If my clinician does not discuss screeningfor osteoporosis at what age should I make sure that I am screened

You and your clinician should discuss your bone health during every annual exam, regardless of your age. Your calcium and Vitamin D intake, your level of physical activity, and your lifestyle factors such as smoking and drinking alcohol can affect bone health at any age.

If you believe that you have one or more risk factors for developing osteoporosis, it is important to discuss being screened with your clinician (see Question 13). The Surgeon General, in his 2004 report on bone health, advises that the following "red flags" at any age should warrant further assessment for osteoporosis or other bone diseases:

  • Fracture following mild or moderate trauma (e.g., fracture after falling from standing height or less) (see Question 74)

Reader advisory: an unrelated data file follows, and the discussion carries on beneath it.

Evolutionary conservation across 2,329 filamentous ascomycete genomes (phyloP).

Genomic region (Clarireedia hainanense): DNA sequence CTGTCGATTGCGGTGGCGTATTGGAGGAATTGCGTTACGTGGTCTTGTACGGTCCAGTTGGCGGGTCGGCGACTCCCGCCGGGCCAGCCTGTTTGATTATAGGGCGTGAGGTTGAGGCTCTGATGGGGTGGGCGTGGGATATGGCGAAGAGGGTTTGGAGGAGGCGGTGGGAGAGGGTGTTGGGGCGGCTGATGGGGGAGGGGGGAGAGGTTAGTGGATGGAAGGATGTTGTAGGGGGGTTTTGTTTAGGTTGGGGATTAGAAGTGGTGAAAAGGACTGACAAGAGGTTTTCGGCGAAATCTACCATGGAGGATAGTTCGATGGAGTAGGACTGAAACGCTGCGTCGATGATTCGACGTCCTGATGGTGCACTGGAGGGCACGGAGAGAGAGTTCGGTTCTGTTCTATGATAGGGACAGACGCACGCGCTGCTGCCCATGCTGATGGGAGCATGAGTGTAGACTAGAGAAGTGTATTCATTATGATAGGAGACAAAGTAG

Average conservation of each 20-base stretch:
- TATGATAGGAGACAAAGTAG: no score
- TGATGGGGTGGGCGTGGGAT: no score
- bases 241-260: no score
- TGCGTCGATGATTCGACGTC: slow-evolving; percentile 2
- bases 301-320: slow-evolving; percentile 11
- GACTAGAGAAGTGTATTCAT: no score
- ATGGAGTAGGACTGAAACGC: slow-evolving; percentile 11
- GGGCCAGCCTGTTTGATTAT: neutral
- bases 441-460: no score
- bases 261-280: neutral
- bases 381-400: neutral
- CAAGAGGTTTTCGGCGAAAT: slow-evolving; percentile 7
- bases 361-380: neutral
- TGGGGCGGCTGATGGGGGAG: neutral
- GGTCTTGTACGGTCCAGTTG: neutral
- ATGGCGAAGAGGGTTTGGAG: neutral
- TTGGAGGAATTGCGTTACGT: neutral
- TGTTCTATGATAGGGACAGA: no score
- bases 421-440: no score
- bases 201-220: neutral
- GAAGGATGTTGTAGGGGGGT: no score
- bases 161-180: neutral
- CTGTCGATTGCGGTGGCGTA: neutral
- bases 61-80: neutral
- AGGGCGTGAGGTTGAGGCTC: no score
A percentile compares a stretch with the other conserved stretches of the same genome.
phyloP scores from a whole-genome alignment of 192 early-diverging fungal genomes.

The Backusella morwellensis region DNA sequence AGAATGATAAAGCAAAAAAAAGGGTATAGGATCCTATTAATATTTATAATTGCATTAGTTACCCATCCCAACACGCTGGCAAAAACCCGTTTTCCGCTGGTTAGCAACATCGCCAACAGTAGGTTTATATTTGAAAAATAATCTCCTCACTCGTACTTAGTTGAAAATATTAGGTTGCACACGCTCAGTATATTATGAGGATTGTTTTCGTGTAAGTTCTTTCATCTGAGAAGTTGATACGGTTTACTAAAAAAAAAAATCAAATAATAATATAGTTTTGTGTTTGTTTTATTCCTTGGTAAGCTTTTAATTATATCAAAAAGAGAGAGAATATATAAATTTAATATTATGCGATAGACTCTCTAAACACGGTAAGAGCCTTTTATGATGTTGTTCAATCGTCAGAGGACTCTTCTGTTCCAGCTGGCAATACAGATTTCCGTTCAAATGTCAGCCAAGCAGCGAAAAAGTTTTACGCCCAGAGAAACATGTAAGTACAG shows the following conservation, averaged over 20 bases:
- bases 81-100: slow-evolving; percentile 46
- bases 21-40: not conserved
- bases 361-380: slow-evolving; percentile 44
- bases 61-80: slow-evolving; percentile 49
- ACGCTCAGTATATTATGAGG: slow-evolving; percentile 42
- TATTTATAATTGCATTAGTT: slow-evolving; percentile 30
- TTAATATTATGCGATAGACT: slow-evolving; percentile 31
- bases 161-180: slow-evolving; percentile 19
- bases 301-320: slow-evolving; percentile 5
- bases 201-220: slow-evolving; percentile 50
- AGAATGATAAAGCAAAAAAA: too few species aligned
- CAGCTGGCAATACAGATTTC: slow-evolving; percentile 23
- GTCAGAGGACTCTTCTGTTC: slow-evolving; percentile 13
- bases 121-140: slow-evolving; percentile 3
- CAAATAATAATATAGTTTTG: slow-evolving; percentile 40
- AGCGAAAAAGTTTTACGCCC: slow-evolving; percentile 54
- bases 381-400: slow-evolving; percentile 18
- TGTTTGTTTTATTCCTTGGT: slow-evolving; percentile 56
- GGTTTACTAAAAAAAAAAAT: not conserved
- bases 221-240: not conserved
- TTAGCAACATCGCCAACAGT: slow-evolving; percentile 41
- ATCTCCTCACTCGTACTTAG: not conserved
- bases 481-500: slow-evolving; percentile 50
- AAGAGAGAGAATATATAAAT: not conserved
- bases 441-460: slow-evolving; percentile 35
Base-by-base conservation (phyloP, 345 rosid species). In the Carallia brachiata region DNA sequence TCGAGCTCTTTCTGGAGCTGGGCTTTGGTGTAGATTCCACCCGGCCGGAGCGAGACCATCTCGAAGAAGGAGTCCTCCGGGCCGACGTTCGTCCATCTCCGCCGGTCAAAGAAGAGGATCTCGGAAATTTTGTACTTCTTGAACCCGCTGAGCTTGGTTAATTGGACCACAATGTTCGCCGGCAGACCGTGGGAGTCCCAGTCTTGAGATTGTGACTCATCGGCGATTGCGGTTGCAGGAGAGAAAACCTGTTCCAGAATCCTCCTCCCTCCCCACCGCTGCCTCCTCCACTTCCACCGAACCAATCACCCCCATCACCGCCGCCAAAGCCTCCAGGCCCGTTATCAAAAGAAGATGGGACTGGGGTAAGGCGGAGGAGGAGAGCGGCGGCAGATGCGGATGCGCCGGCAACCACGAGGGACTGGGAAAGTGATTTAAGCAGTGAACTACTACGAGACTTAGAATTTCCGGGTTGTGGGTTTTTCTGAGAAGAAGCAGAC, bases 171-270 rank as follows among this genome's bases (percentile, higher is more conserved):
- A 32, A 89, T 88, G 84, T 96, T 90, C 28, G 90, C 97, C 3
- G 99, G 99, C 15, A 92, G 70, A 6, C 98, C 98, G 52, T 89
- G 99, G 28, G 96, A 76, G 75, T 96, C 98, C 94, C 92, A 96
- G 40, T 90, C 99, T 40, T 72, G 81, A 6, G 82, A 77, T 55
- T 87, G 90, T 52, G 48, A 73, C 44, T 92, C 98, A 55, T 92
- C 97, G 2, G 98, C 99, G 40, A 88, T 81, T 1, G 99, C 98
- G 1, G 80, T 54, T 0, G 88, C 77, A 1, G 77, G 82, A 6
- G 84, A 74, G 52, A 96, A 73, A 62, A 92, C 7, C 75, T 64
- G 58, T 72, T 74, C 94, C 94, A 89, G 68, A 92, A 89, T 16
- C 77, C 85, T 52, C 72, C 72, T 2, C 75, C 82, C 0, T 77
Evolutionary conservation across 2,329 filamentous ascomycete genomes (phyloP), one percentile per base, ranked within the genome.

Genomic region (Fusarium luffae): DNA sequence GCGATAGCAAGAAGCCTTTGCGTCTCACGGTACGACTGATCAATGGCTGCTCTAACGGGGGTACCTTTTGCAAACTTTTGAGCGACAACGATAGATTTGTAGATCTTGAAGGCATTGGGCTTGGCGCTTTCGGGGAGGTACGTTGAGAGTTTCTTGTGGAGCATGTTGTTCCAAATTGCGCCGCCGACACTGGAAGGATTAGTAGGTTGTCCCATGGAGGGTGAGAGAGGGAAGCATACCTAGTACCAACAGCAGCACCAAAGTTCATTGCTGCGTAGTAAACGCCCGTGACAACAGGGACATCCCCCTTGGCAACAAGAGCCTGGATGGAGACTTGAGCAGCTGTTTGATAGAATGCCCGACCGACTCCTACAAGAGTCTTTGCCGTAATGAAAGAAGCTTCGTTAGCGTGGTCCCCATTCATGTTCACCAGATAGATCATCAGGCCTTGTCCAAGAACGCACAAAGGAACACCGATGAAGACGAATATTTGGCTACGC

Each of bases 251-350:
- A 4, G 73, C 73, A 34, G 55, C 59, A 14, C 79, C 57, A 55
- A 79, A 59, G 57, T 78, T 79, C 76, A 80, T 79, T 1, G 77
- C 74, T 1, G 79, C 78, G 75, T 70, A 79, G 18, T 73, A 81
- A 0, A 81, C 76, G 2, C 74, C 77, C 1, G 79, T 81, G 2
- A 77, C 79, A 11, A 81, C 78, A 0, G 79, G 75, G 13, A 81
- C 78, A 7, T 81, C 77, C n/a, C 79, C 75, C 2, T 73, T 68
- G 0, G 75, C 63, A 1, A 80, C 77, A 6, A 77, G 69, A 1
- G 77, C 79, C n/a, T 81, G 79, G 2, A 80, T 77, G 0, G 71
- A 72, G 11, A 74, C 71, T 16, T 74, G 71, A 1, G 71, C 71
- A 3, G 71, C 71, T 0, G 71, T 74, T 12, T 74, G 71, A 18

• Low body weight or weight loss of over 1% per year in elders
  • Loss of height or progressive curvature of the spine
  • Family member with bone disease
  • Delayed puberty
  • Atypical ending of menstrual periods (e.g., early menopause)
  • High levels of alkaline phosphatase (a liver enzyme) or serum calcium in persons who are otherwise healthy
  • Anorexia nervosa
  • Amenorrhea, either due to intense physical activity, eating disorders, or hormonal imbalances
  • Treatment with medications that affect bone remodeling (e.g., glucocorticosteroids; see Question 16)

If you believe that you have one or more risk factors for developing osteoporosis, it is important to discuss being screened with your clinician

Supplements

Additional doses of vitamins, minerals, or other dietary substances; usually taken to enhance diet to get the recommended amount for your age, gender, and medical conditions.

  • Presence of disease that is associated with secondary osteoporosis (see Question 17)
  • Over production of thyroid or parathyroid hormones or intake of high thyroid hormone doses
  • Prolonged immobilization
  • Calcium deficiency (caused by inadequate calcium intake or poor absorption)
  • Vitamin D deficiency (caused by low intake through diet or supplements or poor absorption).

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